GOP debate: Who Best Defended Or Attacked Trump's Position On Closing Borders To Muslims?
Certainly one of the most mainstream-media-blasted issues in the race for the Republican presidential nomination has been Trump's call to put a temporary ban on non-American Muslims entering the U.S. It's stirred up a debate among Christians and conservatives as well, and it was certainly a major issue in the CNN GOP debate Tuesday evening in Las Vegas. Here's how some of the candidates handled it:
Trump: Donald doubled-down on his position saying, "Our country is out of control. People are pouring across the southern border. I will build a wall — it will be a great wall. People will not come in unless they come in legally. Drugs will not pour through that wall. As far as other people — like in the migration — where they’re going tens of thousands of people having cell phones with ISIS flags on them — I don’t think so, Wolf, they’re not coming to this country, and if I’m president, and if Obama has brought some to this country, they are leaving — they’re going. They’re gone."
Bush: Jeb got into a heated exchanged with Trump, saying "Banning all Muslims will make it harder for us to do exactly what we need to do, which is to destroy ISIS. We need a strategy. We need to get the lawyers off the back of the war fighters. Right now under President Obama, we've created this standard that is so high that it's impossible to be successful in fighting ISIS. We need to engage in the Arab world to make this happen. It's not a serious proposal to say to the people that you're asking for your support that they can't come into the country to even engage in a dialogue with us. That's not a serious proposal."
Cruz: Ted defended Trump's direction but wanted to take it further, saying, "I introduced legislation in the Senate that I believe is more narrowly focused at the threat, which is radical Islamic terrorism. What my legislation would do is suspend all refugees for three years from countries where ISIS or al Qaeda control substantial territory. In this instance, there are millions of peaceful Muslims across the world in countries like India where there is not the problems we are seeing in nations that have territories controlled by al Qaeda or ISIS, and we should direct at the problem, focus on the problem, and defeat radical Islamic terrorism. It’s not a war on faith, it’s a war on [a] political and theocratic ideology that seeks to murder us.”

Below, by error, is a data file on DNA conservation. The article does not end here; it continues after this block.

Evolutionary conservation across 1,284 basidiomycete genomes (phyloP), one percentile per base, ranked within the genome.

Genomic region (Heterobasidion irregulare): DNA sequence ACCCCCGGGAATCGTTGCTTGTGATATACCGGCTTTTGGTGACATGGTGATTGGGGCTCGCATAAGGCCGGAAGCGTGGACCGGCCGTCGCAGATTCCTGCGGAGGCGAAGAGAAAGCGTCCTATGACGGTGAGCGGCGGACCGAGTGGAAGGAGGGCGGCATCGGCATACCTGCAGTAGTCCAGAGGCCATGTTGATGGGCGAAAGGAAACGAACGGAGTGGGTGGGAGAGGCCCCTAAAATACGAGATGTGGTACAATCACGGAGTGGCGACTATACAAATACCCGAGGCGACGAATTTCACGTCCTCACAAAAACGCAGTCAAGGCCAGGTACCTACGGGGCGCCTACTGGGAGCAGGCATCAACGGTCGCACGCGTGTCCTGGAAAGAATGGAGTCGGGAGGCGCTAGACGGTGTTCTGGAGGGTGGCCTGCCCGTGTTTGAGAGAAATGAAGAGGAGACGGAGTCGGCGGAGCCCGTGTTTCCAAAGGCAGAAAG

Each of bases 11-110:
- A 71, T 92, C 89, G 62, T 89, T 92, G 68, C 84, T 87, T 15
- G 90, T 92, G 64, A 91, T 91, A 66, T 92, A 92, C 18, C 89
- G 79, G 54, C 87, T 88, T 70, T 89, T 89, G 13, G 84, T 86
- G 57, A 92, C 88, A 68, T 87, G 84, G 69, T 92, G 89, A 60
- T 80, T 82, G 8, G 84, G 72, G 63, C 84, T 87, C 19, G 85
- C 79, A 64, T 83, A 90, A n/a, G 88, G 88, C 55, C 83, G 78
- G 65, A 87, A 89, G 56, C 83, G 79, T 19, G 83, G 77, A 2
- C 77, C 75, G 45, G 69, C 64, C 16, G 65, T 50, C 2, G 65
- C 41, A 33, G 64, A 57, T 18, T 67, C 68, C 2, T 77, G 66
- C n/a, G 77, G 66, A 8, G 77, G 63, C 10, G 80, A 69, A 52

Graham: Lindsey did not at all welcome Trump's position, saying, “I am sorry, [Trump] does not represent us. Leave the faith alone, go after the radicals that kill us all. Donald Trump has done the one single thing you cannot do, declare war on Islam itself. ISIL would be dancing in the street — they just don’t believe in dancing."
Santorum: Rick said, "What Donald Trump was saying was nothing against Muslims. His comment was against this administration who doesn’t have a policy to properly vet people coming into this country. He brings up a legitimate issue. The fact of the matter is, not all Muslims are jihadists and no one — including, I suspect, Donald Trump — would say that. But the reality is all jihadists are Muslims — that’s a reality. And we have to stop worrying about offending some people and start worrying about defending all Americans...because we’re not right now.”
Pataki: George attacked Trump in his opening remarks, saying "The leading Republican candidate Donald Trump continually demonizes and demeans millions of Americans, And when confronted about it, laughs it off. [He's] not fit to be president of the United States. Our party, as Republicans, need to nominate a strong leader who will unite as Republicans. But more importantly, unite us as Americans, committed to destroying and defeating radically Islam, restoring our confidence in our safety right here and our belief in freedom, and that the best of America is ahead of us."
Who do you think best defended or attacked Trump's plan?